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3 Shares That Beat the Market Today


Although we don’t believe in timing the market or panicking over market movements, we do like to keep an eye on changes – just in case they’re material to our investing thesis.

The Straits Times Index (SGX: ^STI) has managed to end the week on a high note with a 0.6% gain to 3,315 points. Only six of its 30 constituents had clocked losses while 20 others had made some headway.

With winners in abundant supply within the STI today, let’s take a look at a few shares which did better than the index.

Real estate developer City Developments Limited (SGX: C09) has climbed by 2.3% to S$10.00 after the release of its second quarter results yesterday. Despite seeing its profit for the first half of the year drop by 25% to S$258 million compared to a year ago, a look beneath the hood reveals that things aren’t as bad as it seems.

My colleague Stanley Lim explains:

“But, the drop in net profit had occurred because the company had recognised a huge one-off gain from the sale of certain assets in 2013. If the non-recurring gains were stripped off from its profit figure, we’re left with City Developments’ core earnings – and that figure had actually increased by 37.3% year-on-year.”

Olam International Ltd (SGX: O32) is next in line with its shares up 1.6% to S$2.54. The commodities trader revealed yesterday that its latest full-year results for the 12 months ended 30 June 2014 would be released on 29 August 2014. That’s exactly two weeks later.

In the company’s third quarter earnings, its profit picture for the nine months ended 31 March 2014 wasn’t fantastic as its operational PATMI (Profits after tax and minority interests) had fallen by 8% to S$277 million compared to a year ago.  So, let’s see if the full-year results would be better.

In any case, Olam has been dialling back its capital expenditures and simplifying its business structure in order to produce positive free cash flow. Its upcoming earnings release would also be a good report on the progress on this front.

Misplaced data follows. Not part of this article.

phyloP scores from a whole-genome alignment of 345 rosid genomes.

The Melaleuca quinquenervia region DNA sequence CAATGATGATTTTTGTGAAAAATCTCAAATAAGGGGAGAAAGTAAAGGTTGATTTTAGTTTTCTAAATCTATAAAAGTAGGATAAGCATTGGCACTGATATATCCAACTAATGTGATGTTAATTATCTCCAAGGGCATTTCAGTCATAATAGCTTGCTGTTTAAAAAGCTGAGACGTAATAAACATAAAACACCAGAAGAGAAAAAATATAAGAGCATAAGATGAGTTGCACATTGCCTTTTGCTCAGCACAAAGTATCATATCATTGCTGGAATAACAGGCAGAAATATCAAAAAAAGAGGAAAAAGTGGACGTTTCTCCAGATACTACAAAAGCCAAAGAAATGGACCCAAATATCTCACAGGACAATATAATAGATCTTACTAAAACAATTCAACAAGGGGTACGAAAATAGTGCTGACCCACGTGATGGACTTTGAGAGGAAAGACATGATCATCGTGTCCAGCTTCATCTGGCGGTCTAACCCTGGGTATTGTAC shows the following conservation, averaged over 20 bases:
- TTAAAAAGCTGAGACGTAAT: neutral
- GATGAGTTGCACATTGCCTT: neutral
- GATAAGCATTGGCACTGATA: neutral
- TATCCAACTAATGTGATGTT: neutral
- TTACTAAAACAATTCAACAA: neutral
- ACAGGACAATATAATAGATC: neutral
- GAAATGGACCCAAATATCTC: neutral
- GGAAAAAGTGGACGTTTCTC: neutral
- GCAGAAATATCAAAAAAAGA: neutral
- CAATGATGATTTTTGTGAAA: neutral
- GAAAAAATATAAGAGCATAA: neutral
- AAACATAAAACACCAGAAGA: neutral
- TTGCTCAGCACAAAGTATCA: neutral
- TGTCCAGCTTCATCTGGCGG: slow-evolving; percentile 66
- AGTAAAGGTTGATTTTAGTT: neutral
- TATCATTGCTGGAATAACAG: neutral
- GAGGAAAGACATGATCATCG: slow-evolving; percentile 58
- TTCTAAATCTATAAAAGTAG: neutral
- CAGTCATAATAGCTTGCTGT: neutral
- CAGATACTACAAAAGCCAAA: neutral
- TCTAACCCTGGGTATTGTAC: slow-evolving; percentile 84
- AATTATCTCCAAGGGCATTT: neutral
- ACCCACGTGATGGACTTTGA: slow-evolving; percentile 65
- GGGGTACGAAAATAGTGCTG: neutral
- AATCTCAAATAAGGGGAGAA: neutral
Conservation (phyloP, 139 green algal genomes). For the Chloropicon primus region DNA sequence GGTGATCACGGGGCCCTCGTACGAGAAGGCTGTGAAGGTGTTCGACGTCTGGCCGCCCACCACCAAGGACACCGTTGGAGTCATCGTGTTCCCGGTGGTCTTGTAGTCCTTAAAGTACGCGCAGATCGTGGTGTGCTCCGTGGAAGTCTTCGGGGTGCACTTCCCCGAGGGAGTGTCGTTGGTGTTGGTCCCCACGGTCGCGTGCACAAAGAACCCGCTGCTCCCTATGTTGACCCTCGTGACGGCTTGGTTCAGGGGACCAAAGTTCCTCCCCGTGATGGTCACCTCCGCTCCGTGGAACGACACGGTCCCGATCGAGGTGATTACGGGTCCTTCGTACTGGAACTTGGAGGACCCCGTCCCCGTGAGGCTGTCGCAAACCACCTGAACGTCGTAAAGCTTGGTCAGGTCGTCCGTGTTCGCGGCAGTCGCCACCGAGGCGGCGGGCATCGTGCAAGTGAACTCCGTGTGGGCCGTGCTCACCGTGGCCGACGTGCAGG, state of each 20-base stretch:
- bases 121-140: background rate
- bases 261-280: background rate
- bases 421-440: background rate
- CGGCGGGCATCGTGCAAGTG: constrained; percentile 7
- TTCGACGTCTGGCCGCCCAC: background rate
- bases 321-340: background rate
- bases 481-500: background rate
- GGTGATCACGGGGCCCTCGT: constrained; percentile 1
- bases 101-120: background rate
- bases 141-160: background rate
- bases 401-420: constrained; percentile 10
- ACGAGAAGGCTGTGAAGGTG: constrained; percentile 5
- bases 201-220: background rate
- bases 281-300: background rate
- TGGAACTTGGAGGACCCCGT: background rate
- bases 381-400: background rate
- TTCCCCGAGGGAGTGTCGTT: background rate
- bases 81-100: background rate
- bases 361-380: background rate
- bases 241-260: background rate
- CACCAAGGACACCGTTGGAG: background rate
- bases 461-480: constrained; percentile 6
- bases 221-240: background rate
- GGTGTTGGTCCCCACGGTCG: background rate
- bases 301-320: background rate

Thai Beverage Public Company Limited (SGX: Y92) rounds up the trio with a 1.6% gain to S$0.635 following the release of its first-half earnings yesterday evening. For the six months ended 30 June 2014, Thai Bev’s revenue had grown by 6.7% to THB81.1 billion compared to the prior year. Its profit meanwhile, jumped by 37.2% to THB11.5 billion.

The company’s revenue growth had been broad-based, driven by an increase in revenue in its spirits business (11.4%), beer business (7.0%), and food business (6.1%). These had helped to more than offset a 16.4% decline in its non-alcoholic beverages business. It’s important to note that spirits and beer are two of Thai Bev’s most important businesses and they collectively accounted for 86% of the company’s overall revenue in the first half of 2014.

Thai Bev had shown improvement in its cost efficiency as its gross profit grew by 13.9% to THB24.0 billion. That improvement flowed through and ultimately resulted in the 37.2% increase in profit.

Thailand’s political situation became unstable back in November 2013 and was finally resolved when the country’s military organised a coup and assumed leadership of the country in May 2014. For investors in Thailand-based companies, that episode might have been a little stressful. But as Thai Bev noted in its earnings release, things are steadily improving in the country:

“Thailand’s overall economy in the second quarter of 2014 has picked up from the previous quarter. The improvement in the political situation and greater clarity on the government’s policies have [sic] helped restore confidence among consumers and the private sector. The Consumer Confidence Index in the second quarter stood at 61.2 points, an increase from 59.9 points in the first quarter. While the tourism sector contracted in comparison to the same period last year as several countries raised travel advisories on Thailand, the lifting of a nationwide curfew on June 13, 2014 boosted the sector at the end of the quarter.”

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The information provided is for general information purposes only and is not intended to be personalised investment or financial advice. Motley Fool Singapore writer Chong Ser Jing doesn’t own shares in any companies mentioned.